Nooshin Al Khadeer’s journey from aggressive competitor to U-19 Women’s World Cup-winning coach

Nooshin Al Khadeer hasn’t even had the chance to put her feet up and enjoy a brief break. Being the head coach of the India Under-19 women’s team, the last few months have been busy in every sense. Be it a preparatory camp at the NCA, a bilateral series in Vizag, or a preparatory camp in South Africa, Nooshin was at the forefront of everything. The reward: India getting their hands on the inaugural Under-19 World Cup trophy on January 29, defeating England in the final.

While Nooshin was looking for a breather, she is getting to experience what it feels to be part of a team that became the first women’s team to bring an ICC title home – a completion of a well-deserved redemption arc. Nooshin was, in fact, the final Indian batter to have gotten out in the 2005 Women’s ODI World Cup final against Australia, giving the Aussies the fifth of their seven titles.

After landing in Mumbai, she left for Ahmedabad, where the BCCI felicitated the team, before taking the next flight to Ranchi to be part of the Railways team at the ongoing Senior Women’s One-Day tournament. “After winning the title, I told the team it is just the start. And even some of the players feel the same way. So it is important to get down to business straightaway,” Nooshin tells the Indian Express.

Those who know Nooshin up close attribute this dedication and hardwork to her success. Be it Vinod Sharma, who was the head coach of the Railways team she represented for long, her India teammate Punam Raut, or her long-time friend and teammate Mithali Raj, all have a common thing to say: “She was destined to be a coach.”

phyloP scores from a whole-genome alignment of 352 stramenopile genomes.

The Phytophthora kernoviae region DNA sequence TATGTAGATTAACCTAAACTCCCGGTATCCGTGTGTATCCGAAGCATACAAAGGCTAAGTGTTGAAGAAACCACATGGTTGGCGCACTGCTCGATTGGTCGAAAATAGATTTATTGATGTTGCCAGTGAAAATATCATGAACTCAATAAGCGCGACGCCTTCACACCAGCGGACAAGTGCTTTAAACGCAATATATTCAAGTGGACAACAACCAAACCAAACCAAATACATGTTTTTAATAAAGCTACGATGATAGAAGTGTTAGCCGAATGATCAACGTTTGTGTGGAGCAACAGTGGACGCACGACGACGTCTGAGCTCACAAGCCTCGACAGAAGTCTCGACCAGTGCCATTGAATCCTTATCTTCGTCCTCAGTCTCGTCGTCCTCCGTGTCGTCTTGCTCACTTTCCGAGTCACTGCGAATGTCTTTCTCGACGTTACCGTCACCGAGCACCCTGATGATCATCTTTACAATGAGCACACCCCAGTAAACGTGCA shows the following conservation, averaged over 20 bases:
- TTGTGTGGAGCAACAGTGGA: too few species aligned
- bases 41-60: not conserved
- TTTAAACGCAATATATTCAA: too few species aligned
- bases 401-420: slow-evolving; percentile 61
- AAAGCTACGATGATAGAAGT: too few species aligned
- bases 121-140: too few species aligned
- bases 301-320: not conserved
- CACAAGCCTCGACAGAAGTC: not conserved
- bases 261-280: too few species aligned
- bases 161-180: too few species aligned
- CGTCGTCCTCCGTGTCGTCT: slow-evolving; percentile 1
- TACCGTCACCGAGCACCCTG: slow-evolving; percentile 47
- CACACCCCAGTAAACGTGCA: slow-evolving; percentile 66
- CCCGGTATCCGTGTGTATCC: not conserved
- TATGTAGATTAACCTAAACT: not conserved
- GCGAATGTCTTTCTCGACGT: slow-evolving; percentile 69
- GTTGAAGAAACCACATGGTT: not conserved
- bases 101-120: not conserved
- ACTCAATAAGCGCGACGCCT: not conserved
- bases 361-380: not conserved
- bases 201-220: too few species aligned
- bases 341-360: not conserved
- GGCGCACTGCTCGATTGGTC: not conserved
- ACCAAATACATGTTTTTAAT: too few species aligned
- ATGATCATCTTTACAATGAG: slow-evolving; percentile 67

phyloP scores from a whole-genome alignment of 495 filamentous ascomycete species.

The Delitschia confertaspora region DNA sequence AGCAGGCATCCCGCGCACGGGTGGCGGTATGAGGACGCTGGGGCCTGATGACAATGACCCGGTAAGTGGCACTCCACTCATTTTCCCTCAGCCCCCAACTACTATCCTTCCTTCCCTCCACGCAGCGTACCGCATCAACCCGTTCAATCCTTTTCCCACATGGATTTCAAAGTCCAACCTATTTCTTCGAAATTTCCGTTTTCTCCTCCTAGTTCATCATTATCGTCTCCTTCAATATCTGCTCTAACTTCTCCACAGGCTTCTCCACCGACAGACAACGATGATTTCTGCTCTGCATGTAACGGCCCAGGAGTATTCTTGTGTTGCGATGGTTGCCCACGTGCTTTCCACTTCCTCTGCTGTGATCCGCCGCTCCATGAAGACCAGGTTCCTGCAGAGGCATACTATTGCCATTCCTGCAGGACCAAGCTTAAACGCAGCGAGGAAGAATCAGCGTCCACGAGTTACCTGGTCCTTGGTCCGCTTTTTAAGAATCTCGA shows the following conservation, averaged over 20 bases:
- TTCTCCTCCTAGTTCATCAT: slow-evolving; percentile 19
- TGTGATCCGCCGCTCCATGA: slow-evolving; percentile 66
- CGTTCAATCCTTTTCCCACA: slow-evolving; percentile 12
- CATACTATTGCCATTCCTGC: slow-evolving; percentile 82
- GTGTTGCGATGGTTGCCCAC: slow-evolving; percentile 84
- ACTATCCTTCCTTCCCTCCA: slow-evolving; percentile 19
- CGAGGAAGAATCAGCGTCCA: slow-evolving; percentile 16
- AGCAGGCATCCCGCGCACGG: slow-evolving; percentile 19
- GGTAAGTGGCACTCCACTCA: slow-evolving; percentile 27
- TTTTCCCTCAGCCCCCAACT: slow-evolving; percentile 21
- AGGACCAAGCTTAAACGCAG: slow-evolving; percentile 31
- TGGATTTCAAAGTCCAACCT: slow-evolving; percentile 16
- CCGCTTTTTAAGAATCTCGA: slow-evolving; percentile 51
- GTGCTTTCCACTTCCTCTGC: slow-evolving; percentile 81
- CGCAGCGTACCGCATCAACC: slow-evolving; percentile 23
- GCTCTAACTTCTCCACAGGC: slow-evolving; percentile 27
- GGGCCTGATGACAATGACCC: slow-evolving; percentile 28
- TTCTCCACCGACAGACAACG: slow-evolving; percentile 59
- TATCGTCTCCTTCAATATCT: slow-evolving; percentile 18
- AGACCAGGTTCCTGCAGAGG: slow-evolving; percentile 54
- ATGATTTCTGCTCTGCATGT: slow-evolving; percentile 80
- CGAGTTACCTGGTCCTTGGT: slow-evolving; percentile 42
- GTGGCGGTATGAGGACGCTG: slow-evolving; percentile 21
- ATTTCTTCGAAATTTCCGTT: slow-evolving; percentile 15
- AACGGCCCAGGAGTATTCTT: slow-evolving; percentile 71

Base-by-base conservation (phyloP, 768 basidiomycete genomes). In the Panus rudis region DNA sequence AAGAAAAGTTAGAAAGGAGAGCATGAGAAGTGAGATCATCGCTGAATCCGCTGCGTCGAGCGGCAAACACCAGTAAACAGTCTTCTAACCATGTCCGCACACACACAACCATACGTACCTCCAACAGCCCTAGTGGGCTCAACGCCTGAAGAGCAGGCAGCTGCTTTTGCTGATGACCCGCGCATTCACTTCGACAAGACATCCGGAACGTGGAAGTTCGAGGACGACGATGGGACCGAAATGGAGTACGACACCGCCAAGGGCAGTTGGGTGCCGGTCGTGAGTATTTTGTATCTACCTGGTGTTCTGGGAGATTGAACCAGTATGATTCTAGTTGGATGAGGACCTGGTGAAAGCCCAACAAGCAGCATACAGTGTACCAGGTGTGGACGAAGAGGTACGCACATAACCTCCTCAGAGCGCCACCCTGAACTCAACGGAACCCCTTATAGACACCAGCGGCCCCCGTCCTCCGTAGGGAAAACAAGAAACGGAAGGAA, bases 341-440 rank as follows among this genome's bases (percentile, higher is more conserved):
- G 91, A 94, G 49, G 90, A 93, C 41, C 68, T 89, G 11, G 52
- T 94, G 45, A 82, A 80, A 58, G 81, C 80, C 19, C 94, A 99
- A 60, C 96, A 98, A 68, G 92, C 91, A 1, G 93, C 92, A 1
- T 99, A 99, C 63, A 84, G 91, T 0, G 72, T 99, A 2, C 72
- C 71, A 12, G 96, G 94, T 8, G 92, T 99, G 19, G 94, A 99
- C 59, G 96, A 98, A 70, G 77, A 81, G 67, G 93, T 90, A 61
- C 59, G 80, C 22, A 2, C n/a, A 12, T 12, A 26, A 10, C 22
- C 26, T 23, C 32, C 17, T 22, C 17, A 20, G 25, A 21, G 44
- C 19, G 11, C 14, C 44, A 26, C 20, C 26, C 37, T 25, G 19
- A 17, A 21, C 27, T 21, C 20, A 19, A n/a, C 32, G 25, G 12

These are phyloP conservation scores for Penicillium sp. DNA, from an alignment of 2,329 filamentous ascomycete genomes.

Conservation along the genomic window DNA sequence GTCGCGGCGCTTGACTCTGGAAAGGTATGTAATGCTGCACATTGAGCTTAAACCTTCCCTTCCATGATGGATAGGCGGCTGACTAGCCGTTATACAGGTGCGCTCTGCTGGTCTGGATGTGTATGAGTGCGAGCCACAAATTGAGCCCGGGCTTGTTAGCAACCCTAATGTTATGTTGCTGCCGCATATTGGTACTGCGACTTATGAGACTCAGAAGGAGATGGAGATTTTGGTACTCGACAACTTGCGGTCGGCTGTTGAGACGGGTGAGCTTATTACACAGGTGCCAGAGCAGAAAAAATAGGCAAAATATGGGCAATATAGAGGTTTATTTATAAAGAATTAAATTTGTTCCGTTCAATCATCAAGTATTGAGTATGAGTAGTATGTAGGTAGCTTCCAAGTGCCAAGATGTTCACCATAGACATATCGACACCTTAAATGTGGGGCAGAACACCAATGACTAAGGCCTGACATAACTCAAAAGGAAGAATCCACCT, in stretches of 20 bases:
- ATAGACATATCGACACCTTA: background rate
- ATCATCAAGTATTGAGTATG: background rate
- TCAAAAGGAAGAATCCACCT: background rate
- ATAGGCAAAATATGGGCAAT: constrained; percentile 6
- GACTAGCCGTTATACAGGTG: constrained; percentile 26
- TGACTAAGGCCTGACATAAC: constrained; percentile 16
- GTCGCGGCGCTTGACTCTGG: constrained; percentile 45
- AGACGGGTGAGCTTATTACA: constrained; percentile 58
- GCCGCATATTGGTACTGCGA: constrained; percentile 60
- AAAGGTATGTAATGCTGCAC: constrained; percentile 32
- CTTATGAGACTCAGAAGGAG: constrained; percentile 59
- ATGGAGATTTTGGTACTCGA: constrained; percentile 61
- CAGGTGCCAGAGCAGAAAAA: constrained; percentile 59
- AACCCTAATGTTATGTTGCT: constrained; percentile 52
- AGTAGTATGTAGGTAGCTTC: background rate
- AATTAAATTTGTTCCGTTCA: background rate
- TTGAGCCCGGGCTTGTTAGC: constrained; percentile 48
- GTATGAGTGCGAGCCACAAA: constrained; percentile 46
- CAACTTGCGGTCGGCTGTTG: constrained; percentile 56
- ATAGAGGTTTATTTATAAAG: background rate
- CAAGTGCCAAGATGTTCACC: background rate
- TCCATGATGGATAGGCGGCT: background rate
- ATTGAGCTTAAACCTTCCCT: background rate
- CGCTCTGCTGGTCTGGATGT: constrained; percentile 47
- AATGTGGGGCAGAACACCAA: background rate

Lessons in patience

There was, however, one thing Nooshin still had to take care of before charting her path as a coach.

“She was an aggressive player who always wanted things to work out on the field. But you can’t have the same trait as a coach,” Mithali says of her friend. “When she decided to get into coaching, it was something we had a conversation about. When you are a coach, you are not only coaching the seniors, but you also have to coach youngsters, and you need to develop patience. She worked hard on that. That is her biggest transformation,” she adds.

A key part of developing that patience started when Nooshin moved to Hyderabad, where she began her coaching stint with the Under-16 side for two years before moving to the Chhattisgarh senior side.

“I would say I never rushed into coaching saying ‘look I’m an Indian player and I’ve contributed for so long, I have to take up a senior side.’ I wasn’t eligible for it. I wanted to get through the levels — Level A, and B,” Nooshin said.

“Playing and coaching are two different roles. This is a totally different profession, and I’m glad that I understood that early in my life. I took up Chhattisgarh because I wanted to test myself, especially my patience. Coaching needs calmness and patience because I really had to go down to their level, explain things, and build a team,” she added.